Thursday, May 26, 2005

Kali-bai, soul of the story

Every story has a soul.

No, really, it does.
We don't know when it's not there, but when we go 'Hmm...well-written story', there's a 90% chance that the writer has touched this soul (else, he/she is such a great writer, that he/she can cover up the lack of soul with sparkling wit and crafty narrative... but that's rare, for a reporter)

Most of the time, I look for a person - that one person who can remind me of what this is all about - who must the story speak for, and why.

Usually, the 'soul' gets a one-line mention in a story of a thousand words. Sometimes, that one line is chopped off, at the desk.
Sometimes, I don't bother to include this one person in the story at all - names are not always relevant.
Sometimes, it is not in a face or name, but in retrospect, in regret, or a second-hand tale.

It is not easy to find the soul, though. Not in a day.
Nor does it guarantee that you'll have produced a brilliant report, the very Pulitzer-winner, when you're done. For all the soul I may put into it, I've written many shoddy stories, and been hauled up for them. It is quite possible that I get carried away by the soul of my piece, and forget to pay attention to craft, flow and space-constraints.

All the same, I look for it...

While I worked for a daily tabloid, I must have seen this story-soul once, for every twenty reports I filed. Maybe less frequently.

While I worked for a glam-mag, I never saw it at all. Not once, in one-and-a-half years.

When I freelanced, I stopped searching. It was too dangerous to go about looking for reasons to write, when you got paid by the word.

But now, I cannot write until I have seen it. This soul is like the margin that I set my mind against, before I crank up the word-machine.

On the yatra, it took me four days to find it.
I talked to dozens of people, but I was unhappy (and nervous, because I knew a boulder-sized writer's block was rolling its way into my system); I just couldn't find my 'why' and 'what for'...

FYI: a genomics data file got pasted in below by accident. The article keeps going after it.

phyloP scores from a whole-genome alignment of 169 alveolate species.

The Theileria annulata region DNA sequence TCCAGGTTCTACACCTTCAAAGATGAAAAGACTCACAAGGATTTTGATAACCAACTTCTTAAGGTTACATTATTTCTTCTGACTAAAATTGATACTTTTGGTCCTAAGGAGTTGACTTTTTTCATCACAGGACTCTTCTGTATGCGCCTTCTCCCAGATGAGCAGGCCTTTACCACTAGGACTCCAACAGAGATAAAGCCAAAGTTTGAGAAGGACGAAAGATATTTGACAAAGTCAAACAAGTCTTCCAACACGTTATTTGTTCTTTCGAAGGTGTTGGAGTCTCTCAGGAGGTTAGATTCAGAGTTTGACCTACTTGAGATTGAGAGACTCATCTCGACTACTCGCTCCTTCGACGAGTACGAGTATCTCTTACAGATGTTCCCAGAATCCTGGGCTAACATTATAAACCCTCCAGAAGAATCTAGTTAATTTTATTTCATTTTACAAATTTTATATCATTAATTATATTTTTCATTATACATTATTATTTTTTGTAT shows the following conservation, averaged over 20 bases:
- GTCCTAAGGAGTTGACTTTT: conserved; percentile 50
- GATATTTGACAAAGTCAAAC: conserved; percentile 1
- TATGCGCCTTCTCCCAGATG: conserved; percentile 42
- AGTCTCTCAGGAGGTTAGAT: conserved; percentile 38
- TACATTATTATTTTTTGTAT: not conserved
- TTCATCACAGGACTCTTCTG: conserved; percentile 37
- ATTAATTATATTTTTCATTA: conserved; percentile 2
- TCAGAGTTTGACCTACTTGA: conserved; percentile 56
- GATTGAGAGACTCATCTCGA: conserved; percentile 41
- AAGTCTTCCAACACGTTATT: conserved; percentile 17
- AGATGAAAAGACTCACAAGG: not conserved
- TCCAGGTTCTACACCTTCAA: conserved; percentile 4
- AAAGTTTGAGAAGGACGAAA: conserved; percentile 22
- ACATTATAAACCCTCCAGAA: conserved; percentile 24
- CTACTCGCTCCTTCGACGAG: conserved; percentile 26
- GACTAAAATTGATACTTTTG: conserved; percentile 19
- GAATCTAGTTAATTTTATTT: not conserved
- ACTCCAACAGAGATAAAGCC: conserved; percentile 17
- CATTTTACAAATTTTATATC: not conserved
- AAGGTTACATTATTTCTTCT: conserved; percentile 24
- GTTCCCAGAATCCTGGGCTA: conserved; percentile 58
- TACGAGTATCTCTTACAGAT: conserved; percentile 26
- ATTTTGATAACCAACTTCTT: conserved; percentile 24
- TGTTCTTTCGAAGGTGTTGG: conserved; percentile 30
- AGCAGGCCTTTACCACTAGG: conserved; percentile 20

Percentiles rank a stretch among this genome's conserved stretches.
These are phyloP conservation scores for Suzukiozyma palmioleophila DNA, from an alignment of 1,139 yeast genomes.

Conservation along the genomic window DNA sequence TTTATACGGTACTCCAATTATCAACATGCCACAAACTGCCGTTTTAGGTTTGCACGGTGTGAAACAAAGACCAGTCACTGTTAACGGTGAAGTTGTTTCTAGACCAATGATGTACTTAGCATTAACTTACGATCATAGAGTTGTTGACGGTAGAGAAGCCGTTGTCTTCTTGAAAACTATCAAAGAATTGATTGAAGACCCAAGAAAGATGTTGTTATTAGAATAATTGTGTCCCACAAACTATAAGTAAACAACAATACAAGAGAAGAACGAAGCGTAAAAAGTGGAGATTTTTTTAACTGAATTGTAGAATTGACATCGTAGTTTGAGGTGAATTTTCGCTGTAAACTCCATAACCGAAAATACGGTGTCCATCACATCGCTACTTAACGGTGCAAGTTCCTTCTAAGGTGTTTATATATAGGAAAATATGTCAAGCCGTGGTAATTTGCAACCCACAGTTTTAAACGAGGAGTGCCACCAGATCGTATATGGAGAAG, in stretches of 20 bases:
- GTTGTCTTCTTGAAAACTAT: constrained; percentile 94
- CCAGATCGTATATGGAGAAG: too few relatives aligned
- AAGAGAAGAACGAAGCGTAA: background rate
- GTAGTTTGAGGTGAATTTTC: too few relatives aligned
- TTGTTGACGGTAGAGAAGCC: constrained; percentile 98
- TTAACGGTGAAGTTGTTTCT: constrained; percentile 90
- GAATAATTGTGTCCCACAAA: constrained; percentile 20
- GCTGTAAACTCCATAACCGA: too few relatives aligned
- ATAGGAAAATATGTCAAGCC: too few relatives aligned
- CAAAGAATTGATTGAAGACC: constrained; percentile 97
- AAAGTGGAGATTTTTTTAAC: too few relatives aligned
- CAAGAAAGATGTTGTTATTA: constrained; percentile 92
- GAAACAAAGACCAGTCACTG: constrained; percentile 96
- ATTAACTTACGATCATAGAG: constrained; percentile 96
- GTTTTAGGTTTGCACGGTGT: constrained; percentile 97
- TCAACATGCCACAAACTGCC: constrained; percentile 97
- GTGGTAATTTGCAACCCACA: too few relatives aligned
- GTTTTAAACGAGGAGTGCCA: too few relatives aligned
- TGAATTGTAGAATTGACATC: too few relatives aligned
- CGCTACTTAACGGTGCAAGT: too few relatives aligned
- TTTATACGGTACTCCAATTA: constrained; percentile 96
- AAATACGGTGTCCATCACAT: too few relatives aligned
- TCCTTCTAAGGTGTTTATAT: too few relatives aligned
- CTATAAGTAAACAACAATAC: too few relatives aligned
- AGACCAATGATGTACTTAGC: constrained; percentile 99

Then, I met Kali-bai.

The moment she took up the mic on a makeshift stage in Banswara, and she began saying that the women of her village do not have enough land to shit on, much less till...
I found it.

[And guess what? Got hauled up for filing a shoddy report!! Ah well...]


Amrit said...

Blessed are those writers whose souls speak through their words. What an enriching experience you must be having meeting all these courageous people who in fact are the ones with "real substance" and not the substance harped upon by the glossy magazines.


R. said...

I like your style of writing. I have taken up writing only in the last few weeks, it has been one tough experience. It seems that having a story or an idea isn't enough, putting things togather in understandable lanaguage with proper grammar seems to be more important. I've come to realise that putting words to thoughts is the most difficult thing to do.

Writing is pretty much like any other work i reckon you have to feel for it otherwise the outcome would always be average. Anyways,I enjoy your posts, I try and pick up pointers when i can.

Keep Writing. Cheers.

Annie Zaidi said...

thank you, r., and amrit
I wouldn't know about enrichment, though I agree that 'substance' is a word bandied about too easily, nowadays.

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